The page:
*/

A reaction pool will recycle the threads on which reactions were started. However, after a certain period of inactivity, threads are freed. For this reason, the 2-thread FixedPool reused its two threads worker_thread:0 and worker_thread:1 while running the first three reactions, but created new threads worker_thread:2 and worker_thread:3 after a period of inactivity.

Using MemoryLogger

A MemoryLogger will accumulate all messages in a memory-based queue and print nothing to the console. At any time, the accumulated messages are available as a messages() iterable.

Here is some example code using a MemoryLogger to configure an event reporter:

val memLog = new MemoryLogger
val reporter = new DebugReactionsReporter(memLog)
val tp = FixedPool(2).withReporter(reporter)

Once the event reporter has gathered some messages, the MemoryLogger instance can be queried for messages or cleared:

memLog.messages.foreach(println)
memLog.clearLog()

Reassigning an event reporter

An event reporter can be reassigned at any time:

tp.reporter = ConsoleDebugAllReporter
...
tp.reporter = ConsoleErrorsAndWarningsReporter
...

A call to the method withReporter() produces a new thread pool instance, which, however, uses the same threads as the old thread pool. In this way, reaction sites can be configured to share threads but to use different event reporters:

val tp = FixedPool(2)
val tp1 = tp.withReporter(...) // same threads, different reporter

site(tp)(...)

site(tp1)(...)

Unit testing and property checking

Chymyst includes a basic API intended for unit testing. With this API, users can orchestrate a sequence of asynchronous events, wait until certain molecules are emitted or consumed, and verify that reactions proceed as required. Since this is done without modifying any reaction code, users can write unit tests for reactions and reaction sites that are encapsulated in inaccessible local scopes.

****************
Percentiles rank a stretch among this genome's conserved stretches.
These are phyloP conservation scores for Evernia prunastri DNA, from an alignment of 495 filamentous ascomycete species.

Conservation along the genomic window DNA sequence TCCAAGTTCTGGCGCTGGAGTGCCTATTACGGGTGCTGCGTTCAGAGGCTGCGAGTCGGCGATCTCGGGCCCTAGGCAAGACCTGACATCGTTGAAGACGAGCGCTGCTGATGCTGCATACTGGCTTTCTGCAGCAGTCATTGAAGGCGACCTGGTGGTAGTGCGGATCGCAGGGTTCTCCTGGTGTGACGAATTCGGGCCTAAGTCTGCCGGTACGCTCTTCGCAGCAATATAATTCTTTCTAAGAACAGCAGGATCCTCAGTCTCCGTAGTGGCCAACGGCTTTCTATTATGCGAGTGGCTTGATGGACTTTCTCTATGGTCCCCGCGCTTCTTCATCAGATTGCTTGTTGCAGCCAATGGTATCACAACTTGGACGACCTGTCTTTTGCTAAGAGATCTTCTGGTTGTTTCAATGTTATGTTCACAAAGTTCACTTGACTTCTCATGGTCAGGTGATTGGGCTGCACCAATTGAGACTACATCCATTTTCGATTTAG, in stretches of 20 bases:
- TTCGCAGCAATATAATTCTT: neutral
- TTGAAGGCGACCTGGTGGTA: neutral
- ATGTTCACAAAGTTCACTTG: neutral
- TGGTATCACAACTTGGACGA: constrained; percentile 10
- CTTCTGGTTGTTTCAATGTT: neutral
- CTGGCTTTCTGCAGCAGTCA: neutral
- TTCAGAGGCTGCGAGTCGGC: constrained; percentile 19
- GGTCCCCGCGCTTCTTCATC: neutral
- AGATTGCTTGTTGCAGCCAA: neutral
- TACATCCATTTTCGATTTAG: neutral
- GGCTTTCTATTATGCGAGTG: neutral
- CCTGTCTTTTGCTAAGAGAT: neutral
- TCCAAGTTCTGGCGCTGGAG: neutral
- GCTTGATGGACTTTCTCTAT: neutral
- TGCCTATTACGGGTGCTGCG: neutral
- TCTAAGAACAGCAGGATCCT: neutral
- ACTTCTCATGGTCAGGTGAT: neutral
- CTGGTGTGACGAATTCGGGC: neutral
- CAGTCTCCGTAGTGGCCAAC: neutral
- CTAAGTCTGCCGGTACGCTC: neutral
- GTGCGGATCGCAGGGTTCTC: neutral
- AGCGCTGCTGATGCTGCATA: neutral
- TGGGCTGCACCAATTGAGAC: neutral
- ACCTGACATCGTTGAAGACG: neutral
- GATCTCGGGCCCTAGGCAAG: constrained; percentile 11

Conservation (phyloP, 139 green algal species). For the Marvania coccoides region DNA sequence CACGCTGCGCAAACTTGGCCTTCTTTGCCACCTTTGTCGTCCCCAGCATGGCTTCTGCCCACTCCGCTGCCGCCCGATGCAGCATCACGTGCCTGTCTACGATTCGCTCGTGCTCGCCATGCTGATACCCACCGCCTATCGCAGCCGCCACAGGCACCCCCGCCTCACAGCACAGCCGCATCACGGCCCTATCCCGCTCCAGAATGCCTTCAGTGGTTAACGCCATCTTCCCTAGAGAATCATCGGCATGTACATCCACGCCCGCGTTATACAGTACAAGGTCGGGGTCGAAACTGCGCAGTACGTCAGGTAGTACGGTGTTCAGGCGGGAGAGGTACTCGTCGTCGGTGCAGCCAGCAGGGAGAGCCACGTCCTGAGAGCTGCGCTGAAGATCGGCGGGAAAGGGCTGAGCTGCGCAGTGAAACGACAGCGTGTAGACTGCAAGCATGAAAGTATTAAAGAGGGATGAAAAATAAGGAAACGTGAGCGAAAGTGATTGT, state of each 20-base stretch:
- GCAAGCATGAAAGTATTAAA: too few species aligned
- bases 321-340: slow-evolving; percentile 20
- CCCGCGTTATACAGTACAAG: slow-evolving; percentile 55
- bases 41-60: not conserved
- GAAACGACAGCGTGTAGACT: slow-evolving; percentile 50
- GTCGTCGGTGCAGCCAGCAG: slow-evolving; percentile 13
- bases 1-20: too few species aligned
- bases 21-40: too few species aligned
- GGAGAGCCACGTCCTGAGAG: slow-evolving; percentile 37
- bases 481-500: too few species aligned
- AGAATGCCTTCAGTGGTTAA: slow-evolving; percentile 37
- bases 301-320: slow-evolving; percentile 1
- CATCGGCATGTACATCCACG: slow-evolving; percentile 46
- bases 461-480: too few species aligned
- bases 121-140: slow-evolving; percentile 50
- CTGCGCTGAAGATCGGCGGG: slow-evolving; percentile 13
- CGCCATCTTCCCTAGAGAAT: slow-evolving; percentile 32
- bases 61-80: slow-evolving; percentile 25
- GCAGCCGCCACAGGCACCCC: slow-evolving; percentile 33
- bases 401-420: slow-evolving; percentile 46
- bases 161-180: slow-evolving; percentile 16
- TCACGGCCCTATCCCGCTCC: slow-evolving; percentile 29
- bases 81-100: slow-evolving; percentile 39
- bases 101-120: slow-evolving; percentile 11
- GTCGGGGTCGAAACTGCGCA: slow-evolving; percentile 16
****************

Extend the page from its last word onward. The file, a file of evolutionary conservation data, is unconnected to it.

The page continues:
The unit testing API provides hooks that return Future[] values for certain events occurring for a specific molecule. Three types of events can be monitored:

whenEmitted()

To monitor emission events, use c.whenEmitted. This returns a Future[T] that resolves to a value of type T when a molecule c is emitted next.

whenScheduled()

To monitor the reaction site’s scheduler events, use c.whenScheduled. This returns a Future[String] that resolves when the reaction site’s scheduler has finished its current round of searching for new reactions.

To use c.whenScheduled effectively, it is necessary to know a few details about Chymyst’s reaction scheduling strategy.

Each reaction site runs the reaction scheduler on the dedicated “scheduler” thread. While no new molecules are emitted to the reaction site, this thread is dormant. Whenever a new molecule is emitted, the reaction scheduler wakes up and starts a “search round”, looking for reactions that might consume the newly emitted molecule. We say that the search round is “driven by” a particular newly emitted molecule.

The Future returned by c.whenScheduled will complete when the next search round is finished. If the search was successful, the future will resolve successfully to the name of the molecule that was driving the search round. If the search failed, the future will complete with a failure.

The failure message emphasizes that this failure is not necessarily a sign of an error. Keep in mind that the scheduling process is non-deterministic and depends on the presence of other molecules and the timings of other concurrent reactions. Depending on the chemistry of the application, it may not be possible to schedule new reactions immediately after some new molecules are emitted.